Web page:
Retirement planning is heavy on the minds of Americans in the wake of the COVID-19 pandemic and soaring inflation that is driving up consumer prices. While a large swathe of the population either doesn’t have a retirement plan or isn’t currently saving, the issue becomes even more convoluted for the self-employed who have no fallback to rely on when it comes to 401(k) plans or pensions.

Financial advisors play a crucial role in helping self-employed clients determine what kind of retirement strategy is best for their situation, based on their income levels and tax bracket, number of employees, benefits, and the costs to procure and maintain the plan, reports U.S. News and World Reports. With a variety of plan options out there, the choices can be daunting, and building a retirement plan together with a financial advisors can bring confidence and assurance to self-employed clients.

Traditional and Roth IRAs, though less common, are still a viable option if a client is self-employed. The key benefit is that contributions can be deducted come tax time, with annual contribution limits of $6,000 if a client is under 50 or $7,000 if they are 50 or older.

Another option is the solo 401(k), which is for a self-employed individual with no employees, although a spouse who works for the business can also contribute. In 2022, an employee can contribute up to $20,500 annually, plus an extra $6,500 if 50 or older for catch-up purposes; the total amount that an employer and employee can contribute is $61,000, plus the additional catch-up amount. What makes these plans attractive is that the self-employed individual counts as the employer and employee and can make contributions to the plan as both. These plans also cover Roth options.

Simplified employee pensions are similar to solo 401(k)s in that the contribution and compensation levels are roughly the same. A notable difference between the two plans, however, is that SEPs do not allow for catch-up contributions and also do not have Roth options. This plan can be used when a client has employees, but they must contribute an equal percentage of salary for every eligible employee.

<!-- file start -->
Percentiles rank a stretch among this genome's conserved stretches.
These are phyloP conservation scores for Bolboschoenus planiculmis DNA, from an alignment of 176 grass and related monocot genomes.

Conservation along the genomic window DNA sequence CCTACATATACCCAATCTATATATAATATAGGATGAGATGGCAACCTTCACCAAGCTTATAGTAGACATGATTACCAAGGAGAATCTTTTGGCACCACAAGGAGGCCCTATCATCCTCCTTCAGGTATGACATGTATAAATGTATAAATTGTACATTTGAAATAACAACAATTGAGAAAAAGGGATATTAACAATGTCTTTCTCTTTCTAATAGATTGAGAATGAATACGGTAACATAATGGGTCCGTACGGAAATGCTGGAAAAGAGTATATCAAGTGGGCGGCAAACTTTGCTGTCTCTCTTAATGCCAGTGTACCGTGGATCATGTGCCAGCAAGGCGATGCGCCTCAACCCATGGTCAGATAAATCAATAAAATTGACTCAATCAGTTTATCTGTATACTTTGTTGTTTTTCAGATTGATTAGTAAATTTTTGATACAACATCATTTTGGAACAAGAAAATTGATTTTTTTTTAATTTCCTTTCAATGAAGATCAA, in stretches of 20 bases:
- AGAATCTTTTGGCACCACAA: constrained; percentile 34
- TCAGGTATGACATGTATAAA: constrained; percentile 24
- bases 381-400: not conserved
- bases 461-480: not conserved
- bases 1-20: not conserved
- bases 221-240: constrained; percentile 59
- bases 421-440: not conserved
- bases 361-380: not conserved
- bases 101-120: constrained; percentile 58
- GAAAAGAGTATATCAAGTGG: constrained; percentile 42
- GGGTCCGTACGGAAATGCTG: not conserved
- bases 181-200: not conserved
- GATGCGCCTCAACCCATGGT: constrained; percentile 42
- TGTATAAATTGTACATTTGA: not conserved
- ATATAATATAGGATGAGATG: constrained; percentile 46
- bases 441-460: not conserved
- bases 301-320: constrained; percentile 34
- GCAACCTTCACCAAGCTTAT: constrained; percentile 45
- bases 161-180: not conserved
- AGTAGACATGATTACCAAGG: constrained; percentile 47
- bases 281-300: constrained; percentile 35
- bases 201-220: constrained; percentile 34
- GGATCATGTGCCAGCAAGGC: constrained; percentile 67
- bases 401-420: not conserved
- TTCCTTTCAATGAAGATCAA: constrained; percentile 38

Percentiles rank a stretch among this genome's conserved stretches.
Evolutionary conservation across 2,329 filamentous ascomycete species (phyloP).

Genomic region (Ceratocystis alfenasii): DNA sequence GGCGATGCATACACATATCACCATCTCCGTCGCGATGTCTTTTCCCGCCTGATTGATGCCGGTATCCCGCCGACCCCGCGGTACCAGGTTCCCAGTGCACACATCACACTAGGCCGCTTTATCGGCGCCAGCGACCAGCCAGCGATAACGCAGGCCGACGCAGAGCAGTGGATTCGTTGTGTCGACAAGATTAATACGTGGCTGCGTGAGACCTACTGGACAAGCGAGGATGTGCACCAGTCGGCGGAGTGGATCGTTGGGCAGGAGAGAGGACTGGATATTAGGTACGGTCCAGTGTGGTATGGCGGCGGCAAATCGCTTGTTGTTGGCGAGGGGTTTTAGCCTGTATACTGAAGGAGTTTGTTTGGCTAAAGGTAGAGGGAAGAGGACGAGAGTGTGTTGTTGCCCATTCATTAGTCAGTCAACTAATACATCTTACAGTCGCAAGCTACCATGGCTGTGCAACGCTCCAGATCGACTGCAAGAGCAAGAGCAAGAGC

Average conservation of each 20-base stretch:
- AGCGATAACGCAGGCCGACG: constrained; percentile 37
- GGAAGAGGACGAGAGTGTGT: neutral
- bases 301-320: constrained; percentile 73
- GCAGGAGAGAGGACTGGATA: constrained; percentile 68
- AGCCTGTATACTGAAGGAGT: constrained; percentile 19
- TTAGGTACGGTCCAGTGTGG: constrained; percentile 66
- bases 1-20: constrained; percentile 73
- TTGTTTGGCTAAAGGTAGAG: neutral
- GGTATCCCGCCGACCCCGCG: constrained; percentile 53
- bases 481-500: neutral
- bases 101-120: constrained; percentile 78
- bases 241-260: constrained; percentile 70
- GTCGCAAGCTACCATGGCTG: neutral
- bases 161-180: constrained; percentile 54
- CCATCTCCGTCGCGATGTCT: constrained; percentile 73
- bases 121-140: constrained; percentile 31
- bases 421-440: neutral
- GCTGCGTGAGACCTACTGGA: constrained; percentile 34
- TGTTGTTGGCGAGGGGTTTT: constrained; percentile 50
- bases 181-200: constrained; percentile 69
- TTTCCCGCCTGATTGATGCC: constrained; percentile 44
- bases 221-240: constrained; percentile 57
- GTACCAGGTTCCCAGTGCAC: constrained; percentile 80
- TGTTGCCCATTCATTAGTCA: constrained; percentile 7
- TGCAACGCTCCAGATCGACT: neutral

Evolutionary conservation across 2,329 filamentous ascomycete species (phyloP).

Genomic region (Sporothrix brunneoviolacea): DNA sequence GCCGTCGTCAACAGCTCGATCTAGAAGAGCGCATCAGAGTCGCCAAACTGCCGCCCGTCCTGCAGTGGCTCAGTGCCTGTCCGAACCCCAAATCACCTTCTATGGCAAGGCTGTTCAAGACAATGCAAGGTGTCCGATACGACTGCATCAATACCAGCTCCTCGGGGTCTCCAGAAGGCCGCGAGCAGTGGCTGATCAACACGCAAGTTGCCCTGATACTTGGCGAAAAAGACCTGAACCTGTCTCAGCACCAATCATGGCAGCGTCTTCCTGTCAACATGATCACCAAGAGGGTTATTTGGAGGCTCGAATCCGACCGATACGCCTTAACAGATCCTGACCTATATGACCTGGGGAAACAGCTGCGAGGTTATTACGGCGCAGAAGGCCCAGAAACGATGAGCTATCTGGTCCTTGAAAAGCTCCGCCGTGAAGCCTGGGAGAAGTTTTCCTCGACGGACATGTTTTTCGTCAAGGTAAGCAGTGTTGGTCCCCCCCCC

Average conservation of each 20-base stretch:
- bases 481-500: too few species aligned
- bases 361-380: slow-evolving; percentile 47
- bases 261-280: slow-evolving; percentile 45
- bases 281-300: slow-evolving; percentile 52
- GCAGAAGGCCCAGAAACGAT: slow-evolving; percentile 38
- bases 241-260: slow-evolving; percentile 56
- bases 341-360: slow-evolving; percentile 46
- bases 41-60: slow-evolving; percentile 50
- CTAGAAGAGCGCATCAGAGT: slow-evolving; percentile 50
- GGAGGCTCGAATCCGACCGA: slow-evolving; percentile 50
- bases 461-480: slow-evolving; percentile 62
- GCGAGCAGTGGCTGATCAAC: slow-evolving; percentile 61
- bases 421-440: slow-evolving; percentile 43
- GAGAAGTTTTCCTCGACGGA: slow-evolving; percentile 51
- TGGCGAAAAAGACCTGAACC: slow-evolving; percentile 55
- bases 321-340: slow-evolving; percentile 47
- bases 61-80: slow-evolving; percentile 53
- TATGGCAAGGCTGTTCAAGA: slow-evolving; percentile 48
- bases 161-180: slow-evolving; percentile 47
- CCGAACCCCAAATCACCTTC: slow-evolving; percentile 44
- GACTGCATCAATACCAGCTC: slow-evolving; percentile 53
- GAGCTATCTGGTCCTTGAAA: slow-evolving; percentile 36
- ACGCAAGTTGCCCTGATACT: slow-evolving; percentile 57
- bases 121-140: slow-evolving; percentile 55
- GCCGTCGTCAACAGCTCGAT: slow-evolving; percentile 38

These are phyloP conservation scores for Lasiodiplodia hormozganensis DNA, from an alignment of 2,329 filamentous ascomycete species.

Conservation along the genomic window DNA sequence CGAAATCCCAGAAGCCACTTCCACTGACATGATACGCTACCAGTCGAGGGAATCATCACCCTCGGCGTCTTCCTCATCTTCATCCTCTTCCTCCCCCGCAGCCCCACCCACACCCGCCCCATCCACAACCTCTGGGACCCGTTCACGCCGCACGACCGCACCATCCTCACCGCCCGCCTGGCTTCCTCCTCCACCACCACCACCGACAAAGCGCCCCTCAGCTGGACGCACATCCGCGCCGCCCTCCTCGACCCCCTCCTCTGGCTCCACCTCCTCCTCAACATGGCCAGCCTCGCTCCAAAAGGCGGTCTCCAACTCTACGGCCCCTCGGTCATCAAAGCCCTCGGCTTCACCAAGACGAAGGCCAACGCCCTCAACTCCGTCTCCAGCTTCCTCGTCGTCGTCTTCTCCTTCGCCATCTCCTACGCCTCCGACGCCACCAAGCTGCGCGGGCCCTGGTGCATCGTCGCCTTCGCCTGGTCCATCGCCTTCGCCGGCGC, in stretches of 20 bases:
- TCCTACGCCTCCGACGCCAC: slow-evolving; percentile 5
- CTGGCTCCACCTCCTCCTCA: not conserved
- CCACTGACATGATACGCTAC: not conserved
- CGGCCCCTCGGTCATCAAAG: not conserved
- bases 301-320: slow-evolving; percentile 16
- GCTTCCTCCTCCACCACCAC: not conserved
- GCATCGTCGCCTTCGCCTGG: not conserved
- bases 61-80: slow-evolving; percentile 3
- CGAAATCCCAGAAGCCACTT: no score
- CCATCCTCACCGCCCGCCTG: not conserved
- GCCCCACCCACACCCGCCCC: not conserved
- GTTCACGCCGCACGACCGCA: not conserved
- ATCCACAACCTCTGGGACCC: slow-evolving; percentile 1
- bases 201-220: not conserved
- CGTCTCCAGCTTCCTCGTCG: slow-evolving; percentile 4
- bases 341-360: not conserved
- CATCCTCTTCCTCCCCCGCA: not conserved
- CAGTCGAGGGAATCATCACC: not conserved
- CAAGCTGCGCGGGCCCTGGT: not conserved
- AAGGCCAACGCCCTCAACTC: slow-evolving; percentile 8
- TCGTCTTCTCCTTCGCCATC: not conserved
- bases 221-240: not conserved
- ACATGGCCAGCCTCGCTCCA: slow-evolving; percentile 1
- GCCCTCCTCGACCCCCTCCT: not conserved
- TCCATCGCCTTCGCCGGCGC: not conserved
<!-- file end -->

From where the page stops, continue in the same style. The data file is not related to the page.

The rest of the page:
The savings incentive match plan for employees (SIMPLE) IRA allows for contributions both from employees and the employer with max contributions of $14,000 in 2022, along with a $3,000 catch-up for those 50 and older. The employer generally has to make matching contributions up to 3% for all employees that contribute, or a fixed 2% regardless of employee contributions, but employee contributions can be written off as a business expense.

There are an assortment of retirement plan options for self-employed clients and for financial advisors looking to meet the income needs of their clients. Nationwide offers a variety of actively managed ETFs for advisors that cater to a range of investment exposures and strategies, including seeking a measure of downside protection within the major indexes.

For more news, information, and strategy, visit the Retirement Income Channel.